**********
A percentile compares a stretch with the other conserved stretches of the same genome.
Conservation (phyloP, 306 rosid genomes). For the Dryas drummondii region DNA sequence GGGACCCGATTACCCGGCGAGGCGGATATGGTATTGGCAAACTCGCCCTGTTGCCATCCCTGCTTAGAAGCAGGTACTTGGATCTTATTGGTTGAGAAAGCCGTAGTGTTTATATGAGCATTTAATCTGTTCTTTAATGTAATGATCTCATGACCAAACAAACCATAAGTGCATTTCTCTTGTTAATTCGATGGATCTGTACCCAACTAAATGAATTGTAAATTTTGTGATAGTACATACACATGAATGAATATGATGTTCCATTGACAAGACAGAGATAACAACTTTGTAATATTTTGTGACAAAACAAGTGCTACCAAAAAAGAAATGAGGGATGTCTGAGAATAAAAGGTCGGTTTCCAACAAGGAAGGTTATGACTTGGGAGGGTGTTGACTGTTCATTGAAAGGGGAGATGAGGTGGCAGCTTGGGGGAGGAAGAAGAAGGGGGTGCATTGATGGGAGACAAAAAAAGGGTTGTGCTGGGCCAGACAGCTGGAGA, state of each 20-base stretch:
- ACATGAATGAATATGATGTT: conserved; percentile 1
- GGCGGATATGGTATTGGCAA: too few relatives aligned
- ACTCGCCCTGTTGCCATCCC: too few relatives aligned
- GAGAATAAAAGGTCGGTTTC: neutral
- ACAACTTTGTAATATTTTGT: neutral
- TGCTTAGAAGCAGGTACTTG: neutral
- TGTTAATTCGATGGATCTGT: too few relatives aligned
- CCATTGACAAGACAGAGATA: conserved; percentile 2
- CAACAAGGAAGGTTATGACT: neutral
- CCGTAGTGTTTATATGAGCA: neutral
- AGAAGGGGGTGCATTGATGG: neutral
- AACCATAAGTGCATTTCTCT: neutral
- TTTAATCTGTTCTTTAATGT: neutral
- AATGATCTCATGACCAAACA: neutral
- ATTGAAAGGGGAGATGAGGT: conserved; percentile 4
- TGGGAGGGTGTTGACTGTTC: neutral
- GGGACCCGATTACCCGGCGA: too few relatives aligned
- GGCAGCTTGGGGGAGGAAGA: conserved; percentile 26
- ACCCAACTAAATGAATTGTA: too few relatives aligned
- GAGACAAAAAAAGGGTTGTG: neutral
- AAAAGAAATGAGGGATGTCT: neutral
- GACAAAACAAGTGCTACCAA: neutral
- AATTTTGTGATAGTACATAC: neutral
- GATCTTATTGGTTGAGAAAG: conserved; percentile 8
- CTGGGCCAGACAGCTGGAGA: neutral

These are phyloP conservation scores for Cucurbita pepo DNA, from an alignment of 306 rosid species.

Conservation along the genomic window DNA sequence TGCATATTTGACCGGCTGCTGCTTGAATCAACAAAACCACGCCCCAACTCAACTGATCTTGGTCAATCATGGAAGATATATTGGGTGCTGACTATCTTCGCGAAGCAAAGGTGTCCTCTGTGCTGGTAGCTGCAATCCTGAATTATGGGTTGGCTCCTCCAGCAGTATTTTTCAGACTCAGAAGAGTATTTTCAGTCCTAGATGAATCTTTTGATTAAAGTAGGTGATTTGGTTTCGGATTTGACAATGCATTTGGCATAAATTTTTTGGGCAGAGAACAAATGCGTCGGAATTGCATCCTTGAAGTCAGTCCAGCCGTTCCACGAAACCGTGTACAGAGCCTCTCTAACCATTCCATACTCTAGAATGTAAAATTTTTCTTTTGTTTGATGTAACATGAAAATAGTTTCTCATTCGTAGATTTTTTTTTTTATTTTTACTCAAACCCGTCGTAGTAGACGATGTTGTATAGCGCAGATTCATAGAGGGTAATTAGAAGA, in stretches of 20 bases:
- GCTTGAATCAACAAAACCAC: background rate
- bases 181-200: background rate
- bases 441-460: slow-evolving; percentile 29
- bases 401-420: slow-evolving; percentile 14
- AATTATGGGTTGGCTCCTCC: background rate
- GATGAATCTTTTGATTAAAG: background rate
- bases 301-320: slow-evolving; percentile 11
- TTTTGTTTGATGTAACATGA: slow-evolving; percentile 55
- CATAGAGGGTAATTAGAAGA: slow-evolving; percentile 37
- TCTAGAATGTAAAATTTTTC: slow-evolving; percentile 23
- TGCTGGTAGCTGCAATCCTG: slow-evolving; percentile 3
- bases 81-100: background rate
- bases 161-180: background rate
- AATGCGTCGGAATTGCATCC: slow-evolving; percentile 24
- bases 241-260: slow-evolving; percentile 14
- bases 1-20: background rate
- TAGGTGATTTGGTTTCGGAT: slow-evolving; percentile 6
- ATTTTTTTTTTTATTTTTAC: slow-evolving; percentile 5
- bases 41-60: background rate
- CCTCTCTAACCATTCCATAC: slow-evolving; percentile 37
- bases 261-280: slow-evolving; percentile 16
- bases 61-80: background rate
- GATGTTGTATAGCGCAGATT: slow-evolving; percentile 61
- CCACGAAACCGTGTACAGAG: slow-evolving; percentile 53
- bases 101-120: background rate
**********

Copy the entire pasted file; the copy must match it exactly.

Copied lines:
A percentile compares a stretch with the other conserved stretches of the same genome.
Conservation (phyloP, 306 rosid genomes). For the Dryas drummondii region DNA sequence GGGACCCGATTACCCGGCGAGGCGGATATGGTATTGGCAAACTCGCCCTGTTGCCATCCCTGCTTAGAAGCAGGTACTTGGATCTTATTGGTTGAGAAAGCCGTAGTGTTTATATGAGCATTTAATCTGTTCTTTAATGTAATGATCTCATGACCAAACAAACCATAAGTGCATTTCTCTTGTTAATTCGATGGATCTGTACCCAACTAAATGAATTGTAAATTTTGTGATAGTACATACACATGAATGAATATGATGTTCCATTGACAAGACAGAGATAACAACTTTGTAATATTTTGTGACAAAACAAGTGCTACCAAAAAAGAAATGAGGGATGTCTGAGAATAAAAGGTCGGTTTCCAACAAGGAAGGTTATGACTTGGGAGGGTGTTGACTGTTCATTGAAAGGGGAGATGAGGTGGCAGCTTGGGGGAGGAAGAAGAAGGGGGTGCATTGATGGGAGACAAAAAAAGGGTTGTGCTGGGCCAGACAGCTGGAGA, state of each 20-base stretch:
- ACATGAATGAATATGATGTT: conserved; percentile 1
- GGCGGATATGGTATTGGCAA: too few relatives aligned
- ACTCGCCCTGTTGCCATCCC: too few relatives aligned
- GAGAATAAAAGGTCGGTTTC: neutral
- ACAACTTTGTAATATTTTGT: neutral
- TGCTTAGAAGCAGGTACTTG: neutral
- TGTTAATTCGATGGATCTGT: too few relatives aligned
- CCATTGACAAGACAGAGATA: conserved; percentile 2
- CAACAAGGAAGGTTATGACT: neutral
- CCGTAGTGTTTATATGAGCA: neutral
- AGAAGGGGGTGCATTGATGG: neutral
- AACCATAAGTGCATTTCTCT: neutral
- TTTAATCTGTTCTTTAATGT: neutral
- AATGATCTCATGACCAAACA: neutral
- ATTGAAAGGGGAGATGAGGT: conserved; percentile 4
- TGGGAGGGTGTTGACTGTTC: neutral
- GGGACCCGATTACCCGGCGA: too few relatives aligned
- GGCAGCTTGGGGGAGGAAGA: conserved; percentile 26
- ACCCAACTAAATGAATTGTA: too few relatives aligned
- GAGACAAAAAAAGGGTTGTG: neutral
- AAAAGAAATGAGGGATGTCT: neutral
- GACAAAACAAGTGCTACCAA: neutral
- AATTTTGTGATAGTACATAC: neutral
- GATCTTATTGGTTGAGAAAG: conserved; percentile 8
- CTGGGCCAGACAGCTGGAGA: neutral

These are phyloP conservation scores for Cucurbita pepo DNA, from an alignment of 306 rosid species.

Conservation along the genomic window DNA sequence TGCATATTTGACCGGCTGCTGCTTGAATCAACAAAACCACGCCCCAACTCAACTGATCTTGGTCAATCATGGAAGATATATTGGGTGCTGACTATCTTCGCGAAGCAAAGGTGTCCTCTGTGCTGGTAGCTGCAATCCTGAATTATGGGTTGGCTCCTCCAGCAGTATTTTTCAGACTCAGAAGAGTATTTTCAGTCCTAGATGAATCTTTTGATTAAAGTAGGTGATTTGGTTTCGGATTTGACAATGCATTTGGCATAAATTTTTTGGGCAGAGAACAAATGCGTCGGAATTGCATCCTTGAAGTCAGTCCAGCCGTTCCACGAAACCGTGTACAGAGCCTCTCTAACCATTCCATACTCTAGAATGTAAAATTTTTCTTTTGTTTGATGTAACATGAAAATAGTTTCTCATTCGTAGATTTTTTTTTTTATTTTTACTCAAACCCGTCGTAGTAGACGATGTTGTATAGCGCAGATTCATAGAGGGTAATTAGAAGA, in stretches of 20 bases:
- GCTTGAATCAACAAAACCAC: background rate
- bases 181-200: background rate
- bases 441-460: slow-evolving; percentile 29
- bases 401-420: slow-evolving; percentile 14
- AATTATGGGTTGGCTCCTCC: background rate
- GATGAATCTTTTGATTAAAG: background rate
- bases 301-320: slow-evolving; percentile 11
- TTTTGTTTGATGTAACATGA: slow-evolving; percentile 55
- CATAGAGGGTAATTAGAAGA: slow-evolving; percentile 37
- TCTAGAATGTAAAATTTTTC: slow-evolving; percentile 23
- TGCTGGTAGCTGCAATCCTG: slow-evolving; percentile 3
- bases 81-100: background rate
- bases 161-180: background rate
- AATGCGTCGGAATTGCATCC: slow-evolving; percentile 24
- bases 241-260: slow-evolving; percentile 14
- bases 1-20: background rate
- TAGGTGATTTGGTTTCGGAT: slow-evolving; percentile 6
- ATTTTTTTTTTTATTTTTAC: slow-evolving; percentile 5
- bases 41-60: background rate
- CCTCTCTAACCATTCCATAC: slow-evolving; percentile 37
- bases 261-280: slow-evolving; percentile 16
- bases 61-80: background rate
- GATGTTGTATAGCGCAGATT: slow-evolving; percentile 61
- CCACGAAACCGTGTACAGAG: slow-evolving; percentile 53
- bases 101-120: background rate